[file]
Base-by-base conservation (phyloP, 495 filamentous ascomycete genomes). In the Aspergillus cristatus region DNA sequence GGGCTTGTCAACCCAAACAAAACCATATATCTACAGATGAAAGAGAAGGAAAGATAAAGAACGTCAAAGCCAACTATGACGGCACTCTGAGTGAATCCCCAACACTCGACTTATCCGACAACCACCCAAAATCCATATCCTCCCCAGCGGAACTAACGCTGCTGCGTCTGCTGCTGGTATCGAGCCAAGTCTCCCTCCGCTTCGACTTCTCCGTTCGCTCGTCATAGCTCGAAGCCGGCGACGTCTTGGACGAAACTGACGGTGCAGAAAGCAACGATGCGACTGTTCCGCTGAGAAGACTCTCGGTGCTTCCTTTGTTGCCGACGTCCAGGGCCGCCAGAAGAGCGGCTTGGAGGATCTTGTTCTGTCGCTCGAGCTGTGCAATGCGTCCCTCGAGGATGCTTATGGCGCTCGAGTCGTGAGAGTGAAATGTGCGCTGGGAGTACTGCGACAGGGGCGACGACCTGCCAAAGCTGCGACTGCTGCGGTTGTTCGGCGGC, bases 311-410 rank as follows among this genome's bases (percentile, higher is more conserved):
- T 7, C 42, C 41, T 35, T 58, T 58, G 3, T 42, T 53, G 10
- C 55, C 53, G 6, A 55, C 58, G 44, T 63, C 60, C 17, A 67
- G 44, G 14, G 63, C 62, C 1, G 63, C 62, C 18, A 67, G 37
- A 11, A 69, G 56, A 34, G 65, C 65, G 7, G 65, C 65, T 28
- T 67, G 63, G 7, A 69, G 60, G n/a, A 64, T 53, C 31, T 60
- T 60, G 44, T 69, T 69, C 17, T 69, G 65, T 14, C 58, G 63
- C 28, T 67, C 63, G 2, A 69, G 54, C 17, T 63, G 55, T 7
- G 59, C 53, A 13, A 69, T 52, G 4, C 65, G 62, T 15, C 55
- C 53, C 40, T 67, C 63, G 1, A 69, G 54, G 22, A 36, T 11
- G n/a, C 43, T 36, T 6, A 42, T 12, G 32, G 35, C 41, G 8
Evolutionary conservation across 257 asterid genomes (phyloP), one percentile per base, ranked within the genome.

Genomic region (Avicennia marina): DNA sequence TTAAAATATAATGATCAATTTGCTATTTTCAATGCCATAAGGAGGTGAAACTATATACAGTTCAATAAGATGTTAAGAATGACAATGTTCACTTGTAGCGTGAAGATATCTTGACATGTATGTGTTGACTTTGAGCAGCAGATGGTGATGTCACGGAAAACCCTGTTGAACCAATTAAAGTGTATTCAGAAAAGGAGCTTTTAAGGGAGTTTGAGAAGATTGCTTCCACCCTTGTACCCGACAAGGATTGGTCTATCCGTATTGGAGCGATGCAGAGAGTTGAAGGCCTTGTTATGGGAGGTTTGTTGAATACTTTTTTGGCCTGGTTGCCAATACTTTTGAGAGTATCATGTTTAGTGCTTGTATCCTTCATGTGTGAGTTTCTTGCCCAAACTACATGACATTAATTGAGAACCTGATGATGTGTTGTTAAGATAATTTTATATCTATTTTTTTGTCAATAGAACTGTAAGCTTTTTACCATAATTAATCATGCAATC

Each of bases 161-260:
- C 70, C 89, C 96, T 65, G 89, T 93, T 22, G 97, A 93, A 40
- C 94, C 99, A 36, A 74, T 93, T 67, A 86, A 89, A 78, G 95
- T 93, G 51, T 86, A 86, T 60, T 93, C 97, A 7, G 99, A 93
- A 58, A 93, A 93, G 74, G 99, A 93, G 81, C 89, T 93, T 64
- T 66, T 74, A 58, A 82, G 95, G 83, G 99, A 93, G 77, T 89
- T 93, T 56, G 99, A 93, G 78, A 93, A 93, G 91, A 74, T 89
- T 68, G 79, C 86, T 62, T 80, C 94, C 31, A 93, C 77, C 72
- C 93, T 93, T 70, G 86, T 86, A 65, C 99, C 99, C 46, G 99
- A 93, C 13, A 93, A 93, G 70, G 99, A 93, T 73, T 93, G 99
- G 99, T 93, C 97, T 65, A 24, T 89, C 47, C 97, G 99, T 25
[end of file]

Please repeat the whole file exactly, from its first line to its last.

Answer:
Base-by-base conservation (phyloP, 495 filamentous ascomycete genomes). In the Aspergillus cristatus region DNA sequence GGGCTTGTCAACCCAAACAAAACCATATATCTACAGATGAAAGAGAAGGAAAGATAAAGAACGTCAAAGCCAACTATGACGGCACTCTGAGTGAATCCCCAACACTCGACTTATCCGACAACCACCCAAAATCCATATCCTCCCCAGCGGAACTAACGCTGCTGCGTCTGCTGCTGGTATCGAGCCAAGTCTCCCTCCGCTTCGACTTCTCCGTTCGCTCGTCATAGCTCGAAGCCGGCGACGTCTTGGACGAAACTGACGGTGCAGAAAGCAACGATGCGACTGTTCCGCTGAGAAGACTCTCGGTGCTTCCTTTGTTGCCGACGTCCAGGGCCGCCAGAAGAGCGGCTTGGAGGATCTTGTTCTGTCGCTCGAGCTGTGCAATGCGTCCCTCGAGGATGCTTATGGCGCTCGAGTCGTGAGAGTGAAATGTGCGCTGGGAGTACTGCGACAGGGGCGACGACCTGCCAAAGCTGCGACTGCTGCGGTTGTTCGGCGGC, bases 311-410 rank as follows among this genome's bases (percentile, higher is more conserved):
- T 7, C 42, C 41, T 35, T 58, T 58, G 3, T 42, T 53, G 10
- C 55, C 53, G 6, A 55, C 58, G 44, T 63, C 60, C 17, A 67
- G 44, G 14, G 63, C 62, C 1, G 63, C 62, C 18, A 67, G 37
- A 11, A 69, G 56, A 34, G 65, C 65, G 7, G 65, C 65, T 28
- T 67, G 63, G 7, A 69, G 60, G n/a, A 64, T 53, C 31, T 60
- T 60, G 44, T 69, T 69, C 17, T 69, G 65, T 14, C 58, G 63
- C 28, T 67, C 63, G 2, A 69, G 54, C 17, T 63, G 55, T 7
- G 59, C 53, A 13, A 69, T 52, G 4, C 65, G 62, T 15, C 55
- C 53, C 40, T 67, C 63, G 1, A 69, G 54, G 22, A 36, T 11
- G n/a, C 43, T 36, T 6, A 42, T 12, G 32, G 35, C 41, G 8
Evolutionary conservation across 257 asterid genomes (phyloP), one percentile per base, ranked within the genome.

Genomic region (Avicennia marina): DNA sequence TTAAAATATAATGATCAATTTGCTATTTTCAATGCCATAAGGAGGTGAAACTATATACAGTTCAATAAGATGTTAAGAATGACAATGTTCACTTGTAGCGTGAAGATATCTTGACATGTATGTGTTGACTTTGAGCAGCAGATGGTGATGTCACGGAAAACCCTGTTGAACCAATTAAAGTGTATTCAGAAAAGGAGCTTTTAAGGGAGTTTGAGAAGATTGCTTCCACCCTTGTACCCGACAAGGATTGGTCTATCCGTATTGGAGCGATGCAGAGAGTTGAAGGCCTTGTTATGGGAGGTTTGTTGAATACTTTTTTGGCCTGGTTGCCAATACTTTTGAGAGTATCATGTTTAGTGCTTGTATCCTTCATGTGTGAGTTTCTTGCCCAAACTACATGACATTAATTGAGAACCTGATGATGTGTTGTTAAGATAATTTTATATCTATTTTTTTGTCAATAGAACTGTAAGCTTTTTACCATAATTAATCATGCAATC

Each of bases 161-260:
- C 70, C 89, C 96, T 65, G 89, T 93, T 22, G 97, A 93, A 40
- C 94, C 99, A 36, A 74, T 93, T 67, A 86, A 89, A 78, G 95
- T 93, G 51, T 86, A 86, T 60, T 93, C 97, A 7, G 99, A 93
- A 58, A 93, A 93, G 74, G 99, A 93, G 81, C 89, T 93, T 64
- T 66, T 74, A 58, A 82, G 95, G 83, G 99, A 93, G 77, T 89
- T 93, T 56, G 99, A 93, G 78, A 93, A 93, G 91, A 74, T 89
- T 68, G 79, C 86, T 62, T 80, C 94, C 31, A 93, C 77, C 72
- C 93, T 93, T 70, G 86, T 86, A 65, C 99, C 99, C 46, G 99
- A 93, C 13, A 93, A 93, G 70, G 99, A 93, T 73, T 93, G 99
- G 99, T 93, C 97, T 65, A 24, T 89, C 47, C 97, G 99, T 25